If you ask me every vehicle everywhere Jeep or not should carry a fire extinguisher. They are required on boats and semi trucks and almost all government vehicles have them. I figured it was about time to get mine rigidly mounted to my Jeep. I don’t remember where I got this military style quick release mount for the extinguisher but it fits this 8lb unit I have pretty much perfectly.
I have been searching for a way to mount my high lift jack that is both convenient and secure. I debated welding on tabs to the roll bar to hold it, but I settled on u-bolt brackets. I found the 2.75″ Exhaust hanger brackets match up to the holes in the high lift fairly perfectly and word decently on the 2.5″ roll bar tube.
I may move it eventually but for now I like it
Before and after shots for the new tires and rims. Still a bit to bald to do any serious wheeling with but driving on the street is much nicer than my majorly off balance 36s were. Next step pull together the funds to replace the 38×15.5 with 37×12.50
My front right is still a 37×12.50 you can see the size difference here.
Back when I ran Crown King last April I really tore up my tires to the point where I wasn’t able to drive on them anymore.
So begins the quest for new tires. I found a guy wanting to trade his wheels on 16.5″ rims for my more stock looking 15″ rims. While this doesn’t give me usable tires it does give me the correct rim size to get Military surplus used HUMVEE tires.
A while back I decide my Jeep really need a rear bumper. The naked rear end just made me unhappy. This picture displays it nicely enough. No bumper, no tire carrier. its not “bad” but it just doesn’t have that Jeep feel to it.
On top of the aesthetic issues I have with the look and feel of the rear end I also don’t have any tow hooks or recovery points which if you do any sort of trails with the possibility of getting stuck or needing a strap, having a reliable place to hook a strap into is sort of required.
After a lot of thought I decided the best way to do this was to re-purpose the front bumper we originally made for my Toyota Pickup truck which I was selling. here you can see the general placement and getting a feel for the width of the Bumper as applied to the Jeep instead of the truck. To make the bumper work I had to cut off the original brackets and then had the challenge of finding new brackets to attach to the rear of the Jeep. In the picture to the left you can see the original brackets hanging down on either side of the bucket.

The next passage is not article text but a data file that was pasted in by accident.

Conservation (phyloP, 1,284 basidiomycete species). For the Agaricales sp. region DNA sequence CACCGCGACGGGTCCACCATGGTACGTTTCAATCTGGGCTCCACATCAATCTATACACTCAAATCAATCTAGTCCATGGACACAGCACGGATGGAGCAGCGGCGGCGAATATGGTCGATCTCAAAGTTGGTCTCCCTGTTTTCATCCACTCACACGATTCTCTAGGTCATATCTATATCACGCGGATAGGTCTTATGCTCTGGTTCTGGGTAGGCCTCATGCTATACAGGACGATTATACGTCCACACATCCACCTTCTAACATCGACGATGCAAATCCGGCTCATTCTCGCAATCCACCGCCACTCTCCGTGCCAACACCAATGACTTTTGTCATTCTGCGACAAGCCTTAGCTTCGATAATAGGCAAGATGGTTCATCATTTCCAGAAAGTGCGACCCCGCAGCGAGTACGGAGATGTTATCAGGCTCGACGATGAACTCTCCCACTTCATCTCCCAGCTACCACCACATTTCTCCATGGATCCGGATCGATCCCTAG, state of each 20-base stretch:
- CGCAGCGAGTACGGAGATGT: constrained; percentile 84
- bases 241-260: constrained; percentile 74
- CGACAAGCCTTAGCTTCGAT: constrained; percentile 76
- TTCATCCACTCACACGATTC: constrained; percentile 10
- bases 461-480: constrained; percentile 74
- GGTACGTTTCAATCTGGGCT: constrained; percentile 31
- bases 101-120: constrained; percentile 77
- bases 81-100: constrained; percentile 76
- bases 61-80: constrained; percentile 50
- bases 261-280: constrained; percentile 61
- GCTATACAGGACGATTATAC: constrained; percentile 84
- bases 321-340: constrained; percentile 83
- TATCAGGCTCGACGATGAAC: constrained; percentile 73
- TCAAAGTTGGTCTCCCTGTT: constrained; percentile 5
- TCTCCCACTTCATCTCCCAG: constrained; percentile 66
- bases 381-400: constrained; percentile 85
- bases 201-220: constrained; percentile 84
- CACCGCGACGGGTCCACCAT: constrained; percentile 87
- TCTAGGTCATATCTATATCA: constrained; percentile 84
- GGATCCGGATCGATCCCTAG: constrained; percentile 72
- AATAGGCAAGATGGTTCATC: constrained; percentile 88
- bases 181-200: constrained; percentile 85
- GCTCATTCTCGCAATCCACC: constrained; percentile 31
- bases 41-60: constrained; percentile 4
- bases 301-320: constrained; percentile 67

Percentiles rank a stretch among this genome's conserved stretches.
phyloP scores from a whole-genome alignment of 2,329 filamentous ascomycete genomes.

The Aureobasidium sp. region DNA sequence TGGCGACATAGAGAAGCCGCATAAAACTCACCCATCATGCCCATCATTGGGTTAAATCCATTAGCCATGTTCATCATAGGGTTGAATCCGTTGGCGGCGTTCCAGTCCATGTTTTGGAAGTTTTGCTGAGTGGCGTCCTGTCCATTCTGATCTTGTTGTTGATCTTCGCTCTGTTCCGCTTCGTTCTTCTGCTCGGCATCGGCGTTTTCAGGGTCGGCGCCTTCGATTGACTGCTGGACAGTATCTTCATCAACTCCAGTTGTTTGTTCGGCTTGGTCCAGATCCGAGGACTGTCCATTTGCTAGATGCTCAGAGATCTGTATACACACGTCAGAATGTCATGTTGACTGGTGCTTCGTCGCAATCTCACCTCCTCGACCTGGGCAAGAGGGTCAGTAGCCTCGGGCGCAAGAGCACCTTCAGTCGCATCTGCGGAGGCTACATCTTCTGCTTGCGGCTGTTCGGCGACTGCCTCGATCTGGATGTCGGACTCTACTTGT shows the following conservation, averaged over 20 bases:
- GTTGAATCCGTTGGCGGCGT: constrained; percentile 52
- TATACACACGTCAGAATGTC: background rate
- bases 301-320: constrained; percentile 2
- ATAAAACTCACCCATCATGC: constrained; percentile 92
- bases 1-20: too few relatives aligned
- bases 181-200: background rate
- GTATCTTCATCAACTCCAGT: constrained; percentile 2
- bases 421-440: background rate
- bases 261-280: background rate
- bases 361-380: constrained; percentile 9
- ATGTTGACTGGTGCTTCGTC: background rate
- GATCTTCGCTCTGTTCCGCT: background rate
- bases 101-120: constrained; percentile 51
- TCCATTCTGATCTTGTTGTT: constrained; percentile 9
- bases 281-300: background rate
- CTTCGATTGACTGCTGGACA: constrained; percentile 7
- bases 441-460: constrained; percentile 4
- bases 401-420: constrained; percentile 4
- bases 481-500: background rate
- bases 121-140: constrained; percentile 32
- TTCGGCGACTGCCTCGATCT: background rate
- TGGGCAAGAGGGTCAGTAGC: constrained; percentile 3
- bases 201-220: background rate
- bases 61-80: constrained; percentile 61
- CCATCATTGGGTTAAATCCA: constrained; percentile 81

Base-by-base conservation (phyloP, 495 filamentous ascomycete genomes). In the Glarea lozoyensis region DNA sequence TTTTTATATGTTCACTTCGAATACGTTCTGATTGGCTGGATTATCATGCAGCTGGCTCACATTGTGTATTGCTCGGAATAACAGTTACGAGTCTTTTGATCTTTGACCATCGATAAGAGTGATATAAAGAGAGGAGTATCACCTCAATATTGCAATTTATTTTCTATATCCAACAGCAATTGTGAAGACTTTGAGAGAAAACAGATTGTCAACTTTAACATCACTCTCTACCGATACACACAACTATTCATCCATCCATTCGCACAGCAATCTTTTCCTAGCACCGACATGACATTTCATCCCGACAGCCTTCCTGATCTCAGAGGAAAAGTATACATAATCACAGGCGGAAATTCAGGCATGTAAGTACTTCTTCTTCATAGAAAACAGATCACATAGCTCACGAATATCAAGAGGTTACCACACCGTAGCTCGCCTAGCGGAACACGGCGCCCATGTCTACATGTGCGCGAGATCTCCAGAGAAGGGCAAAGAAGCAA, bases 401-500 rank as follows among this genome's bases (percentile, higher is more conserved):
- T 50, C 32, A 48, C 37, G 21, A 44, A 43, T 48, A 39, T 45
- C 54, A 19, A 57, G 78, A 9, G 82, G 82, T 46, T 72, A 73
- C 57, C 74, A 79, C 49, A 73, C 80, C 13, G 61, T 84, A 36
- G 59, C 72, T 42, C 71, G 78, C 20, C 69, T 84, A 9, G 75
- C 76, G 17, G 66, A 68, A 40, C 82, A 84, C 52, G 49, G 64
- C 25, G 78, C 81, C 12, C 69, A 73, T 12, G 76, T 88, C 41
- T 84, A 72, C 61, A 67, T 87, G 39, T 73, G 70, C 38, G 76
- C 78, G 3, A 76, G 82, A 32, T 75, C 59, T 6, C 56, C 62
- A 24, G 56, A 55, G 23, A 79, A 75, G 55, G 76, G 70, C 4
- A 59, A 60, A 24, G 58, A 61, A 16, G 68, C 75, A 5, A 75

above is the process of fabricating the new brackets welding them to the Jeep and bumper which solves the issue of actually having a bumper. It is not quite straight but overall it is functional and i’m pretty impressed with how it came out
Step 2 of this process was creating a solid rear tow and recovery point. Of course the solution is a 2″ towing receiver hitch.
The end result is a bumper I am pretty proud of for throwing together in a day. Fit and finish is certainly not a nice as something engineered and factory produced for the same purpose, but Jeeps are meant to be built in a garage with your dad, not bought.
In this picture I have the rear tire sitting on top of the bumper, the next stage in the process is create the tire carrier part of it
So one of the things I’ve wanted to fix for quite a while is the gas tank filler going straight out the back of the Jeep. The biggest problem this causes is I cannot fill my tank more than half full before gas starts pouring onto the ground. Obviously I don’t try to fill it up that far but really it needs to be up on the side like all other Jeeps.
Issues with trying to relocate the gas tank filler neck is this tank is completely custom…. Which basically means we found it in a junkyard and it was the best fit to the space in the back of the Jeep.
Relocating step 1. Cut out and place the new filler neck mount. Completed image included for reference
Step 2 is plan out how to get a sealed passage of fuel from the new location to the back of the gas tank. Finding moulded rubber to accomdate the shape needed at the appropriate 2″ diameter was almost nonesistent. I did find a couple super flexible 2″ rubber hose that would work for the whole length but it was prohibitively expensive; a couple dollars an inch. End result was welded metal attached by rubber at each end. The fuel grade rubber was still fairly pricey at $40 for the 90 degree angle piece and $32 for 1 foot of the “flexible” straight part.